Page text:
Misbehavior endemic in the school

Talking back to teachers, listening to music and using phones during instruction, leaving the classroom in a state of disarray—these are just a few of the many examples of disrespect students exhibit at school every day. These actions not only disrupt the learning environment, but they also incite a negative relationship between students and their teachers.
“I think that some students simply view us as grading machines and do not treat us as people. This is hurtful because I try to give students the benefit of the doubt by blocking out bias I may hear about them from other teachers, but this often leads to students taking advantage of my kindness,” Elaine Ngo, English Department, said.
While several teachers experience disrespect in the classroom, teachers new to the school are especially prone to witness this type of behavior from students. This is perhaps because more experienced teachers are able to demonstrate their ability to prepare students to excel through years of teaching, while first-year teachers are not given the opportunity to establish their merit in this way. Furthermore, students display this sense of entitlement towards substitute teachers as well.
“I recently had a substitute leave a note telling me that none of the kids were doing what they were supposed to be doing. I have talked to several teachers and we all have a set of students that are constantly off-task when we have substitutes,” Stacy Dawson, English Department, said.
Students engage in activities or behavior that would be unacceptable if their actual teacher were present. For instance, students will move from their assigned seats to sit with their friends or pretend that they are allowed to use their phones during class. Students also find other ways to ridicule the substitute, such as laughing at them for mispronouncing a student’s name while taking roll.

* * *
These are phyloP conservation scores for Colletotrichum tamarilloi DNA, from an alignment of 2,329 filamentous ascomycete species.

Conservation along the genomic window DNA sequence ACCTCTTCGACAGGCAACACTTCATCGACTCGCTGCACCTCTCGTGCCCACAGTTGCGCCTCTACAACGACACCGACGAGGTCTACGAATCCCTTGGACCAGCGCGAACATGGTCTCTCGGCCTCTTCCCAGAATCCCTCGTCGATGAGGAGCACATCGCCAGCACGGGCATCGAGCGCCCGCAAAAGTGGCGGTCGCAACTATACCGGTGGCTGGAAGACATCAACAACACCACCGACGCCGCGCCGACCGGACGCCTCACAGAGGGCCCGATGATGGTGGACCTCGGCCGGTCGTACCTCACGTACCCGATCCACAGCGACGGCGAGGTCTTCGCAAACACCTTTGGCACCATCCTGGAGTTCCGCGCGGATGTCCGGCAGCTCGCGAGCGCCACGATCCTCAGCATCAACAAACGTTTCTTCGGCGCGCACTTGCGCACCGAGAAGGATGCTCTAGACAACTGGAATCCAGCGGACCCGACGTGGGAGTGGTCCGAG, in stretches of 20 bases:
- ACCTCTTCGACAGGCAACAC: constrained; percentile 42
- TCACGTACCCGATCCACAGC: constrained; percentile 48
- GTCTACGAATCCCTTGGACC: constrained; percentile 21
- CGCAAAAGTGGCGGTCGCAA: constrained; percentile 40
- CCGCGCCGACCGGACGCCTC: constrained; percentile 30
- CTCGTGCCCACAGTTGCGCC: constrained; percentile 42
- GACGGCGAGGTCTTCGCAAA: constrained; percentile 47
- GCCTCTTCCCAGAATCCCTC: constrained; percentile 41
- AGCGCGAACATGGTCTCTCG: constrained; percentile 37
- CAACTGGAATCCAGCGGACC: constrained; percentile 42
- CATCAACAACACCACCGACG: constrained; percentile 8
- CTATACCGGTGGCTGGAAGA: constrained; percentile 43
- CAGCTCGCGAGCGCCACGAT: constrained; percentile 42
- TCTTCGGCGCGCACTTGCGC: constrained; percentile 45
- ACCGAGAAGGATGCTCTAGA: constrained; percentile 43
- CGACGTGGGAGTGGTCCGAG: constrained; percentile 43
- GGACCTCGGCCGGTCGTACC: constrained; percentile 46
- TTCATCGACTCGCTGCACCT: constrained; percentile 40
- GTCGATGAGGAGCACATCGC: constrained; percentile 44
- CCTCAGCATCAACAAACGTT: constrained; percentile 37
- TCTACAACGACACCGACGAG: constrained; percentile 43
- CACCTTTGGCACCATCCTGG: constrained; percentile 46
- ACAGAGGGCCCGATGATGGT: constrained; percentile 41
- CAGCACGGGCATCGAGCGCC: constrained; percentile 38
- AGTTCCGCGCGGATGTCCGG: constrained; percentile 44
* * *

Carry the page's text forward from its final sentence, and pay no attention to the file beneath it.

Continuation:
“With substitute teachers, students feel as if there is no authority in the classroom, and that leads to them disrespecting them in any way they can. Students feel a lack of consequences because the person that reprimands them is gone the next day, so the students’ relationship with the actual teacher is not affected,” Junior Adrian Rafizadeh said.
However, it is a misconception that teachers are not affected by the way students treat their substitutes. Substitutes are able to choose which teachers they want to substitute for, meaning that substitutes will not want to fill in for teachers who are known for having difficult classes. Thus, students’ misconduct makes it harder for teachers to find substitutes in the future. Problematically, if a teacher cannot find a substitute, they will be forced to come to work, even if they are sick or have a family emergency.
Teachers are not the only faculty members affected by this lack of respect—custodians, yard duties and cafeteria workers also undergo similar experiences.
“Toilet paper littering the ground and missing soap dispensers are common occurrences in our school bathrooms. Recently, there was even a trout discovered in the bathroom near the track field. None of these are minor mishaps. These are direct, purposeful actions. And for what? At the core, maybe it is just a joke, but it makes the students far less respectable than they should be. People need to stop seeing these things as great excuses for laughs and actually think about the people who have to clean up after their mess,” Junior Benjamin Moskovitz said.
The school’s yard duties have also been treated disrespectfully when regulating traffic flow in the parking lot or around campus. Many students have ignored, talked back or shown poor behavior when yard duties instruct them not to leave camps during tutorial, re-park their cars or cut the lunch line.
Moreover, students often talk back to cafeteria workers attempting to serve food or keep the lunch line organized, as well as purposefully leaving behind trash from their lunch with the expectation that custodians will clean up after them.
“I think this sense of entitlement comes from the stereotype that faculty members such as cafeteria workers and custodians do not benefit society in huge ways. Even though this thought process is incorrect, the fact remains that many students do not give faculty members in occupations of service the respect that they deserve,” Junior Carly Chan said.
Some students like Senior Cynthia Zhou have acknowledged the disrespect cafeteria workers face. Zhou has created cards to demonstrate her appreciation for the workers and often engages in conversation with them. Despite Zhou’s attempts to break these stereotypes, initiatives from the majority of students to mend relationships with faculty and students are few and far between. By analyzing how their actions could affect faculty, students can put an end to their sense of entitlement and learn to treat others how they deserve to be treated.
“Reaching out to the faculty is important because they are such an integral part of not just the school, but also our community and livelihoods as a whole,” Zhou said.